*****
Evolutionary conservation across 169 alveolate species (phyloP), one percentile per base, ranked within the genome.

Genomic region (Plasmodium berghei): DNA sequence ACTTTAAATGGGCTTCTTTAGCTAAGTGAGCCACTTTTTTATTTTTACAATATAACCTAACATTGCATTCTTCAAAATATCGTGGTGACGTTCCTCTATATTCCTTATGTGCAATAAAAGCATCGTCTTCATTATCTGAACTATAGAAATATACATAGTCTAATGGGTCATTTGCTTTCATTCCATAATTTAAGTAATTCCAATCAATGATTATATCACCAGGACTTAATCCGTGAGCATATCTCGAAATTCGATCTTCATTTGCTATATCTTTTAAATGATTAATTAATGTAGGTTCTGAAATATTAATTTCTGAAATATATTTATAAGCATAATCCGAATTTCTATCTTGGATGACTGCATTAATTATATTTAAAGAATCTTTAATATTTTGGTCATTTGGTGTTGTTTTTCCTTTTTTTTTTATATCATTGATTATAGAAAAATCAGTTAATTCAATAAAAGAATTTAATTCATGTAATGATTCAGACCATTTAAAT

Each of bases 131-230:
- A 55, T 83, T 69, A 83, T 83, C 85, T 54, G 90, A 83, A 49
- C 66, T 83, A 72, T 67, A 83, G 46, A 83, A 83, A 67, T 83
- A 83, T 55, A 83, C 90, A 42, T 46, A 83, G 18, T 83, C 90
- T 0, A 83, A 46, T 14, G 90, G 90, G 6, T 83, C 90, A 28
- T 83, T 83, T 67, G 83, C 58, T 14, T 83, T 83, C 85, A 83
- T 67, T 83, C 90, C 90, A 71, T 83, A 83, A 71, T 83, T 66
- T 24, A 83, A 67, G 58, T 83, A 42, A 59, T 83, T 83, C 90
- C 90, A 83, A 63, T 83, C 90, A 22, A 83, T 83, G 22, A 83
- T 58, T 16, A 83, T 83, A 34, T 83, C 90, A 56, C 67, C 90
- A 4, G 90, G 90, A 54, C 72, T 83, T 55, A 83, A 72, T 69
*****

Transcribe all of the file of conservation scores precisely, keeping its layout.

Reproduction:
Evolutionary conservation across 169 alveolate species (phyloP), one percentile per base, ranked within the genome.

Genomic region (Plasmodium berghei): DNA sequence ACTTTAAATGGGCTTCTTTAGCTAAGTGAGCCACTTTTTTATTTTTACAATATAACCTAACATTGCATTCTTCAAAATATCGTGGTGACGTTCCTCTATATTCCTTATGTGCAATAAAAGCATCGTCTTCATTATCTGAACTATAGAAATATACATAGTCTAATGGGTCATTTGCTTTCATTCCATAATTTAAGTAATTCCAATCAATGATTATATCACCAGGACTTAATCCGTGAGCATATCTCGAAATTCGATCTTCATTTGCTATATCTTTTAAATGATTAATTAATGTAGGTTCTGAAATATTAATTTCTGAAATATATTTATAAGCATAATCCGAATTTCTATCTTGGATGACTGCATTAATTATATTTAAAGAATCTTTAATATTTTGGTCATTTGGTGTTGTTTTTCCTTTTTTTTTTATATCATTGATTATAGAAAAATCAGTTAATTCAATAAAAGAATTTAATTCATGTAATGATTCAGACCATTTAAAT

Each of bases 131-230:
- A 55, T 83, T 69, A 83, T 83, C 85, T 54, G 90, A 83, A 49
- C 66, T 83, A 72, T 67, A 83, G 46, A 83, A 83, A 67, T 83
- A 83, T 55, A 83, C 90, A 42, T 46, A 83, G 18, T 83, C 90
- T 0, A 83, A 46, T 14, G 90, G 90, G 6, T 83, C 90, A 28
- T 83, T 83, T 67, G 83, C 58, T 14, T 83, T 83, C 85, A 83
- T 67, T 83, C 90, C 90, A 71, T 83, A 83, A 71, T 83, T 66
- T 24, A 83, A 67, G 58, T 83, A 42, A 59, T 83, T 83, C 90
- C 90, A 83, A 63, T 83, C 90, A 22, A 83, T 83, G 22, A 83
- T 58, T 16, A 83, T 83, A 34, T 83, C 90, A 56, C 67, C 90
- A 4, G 90, G 90, A 54, C 72, T 83, T 55, A 83, A 72, T 69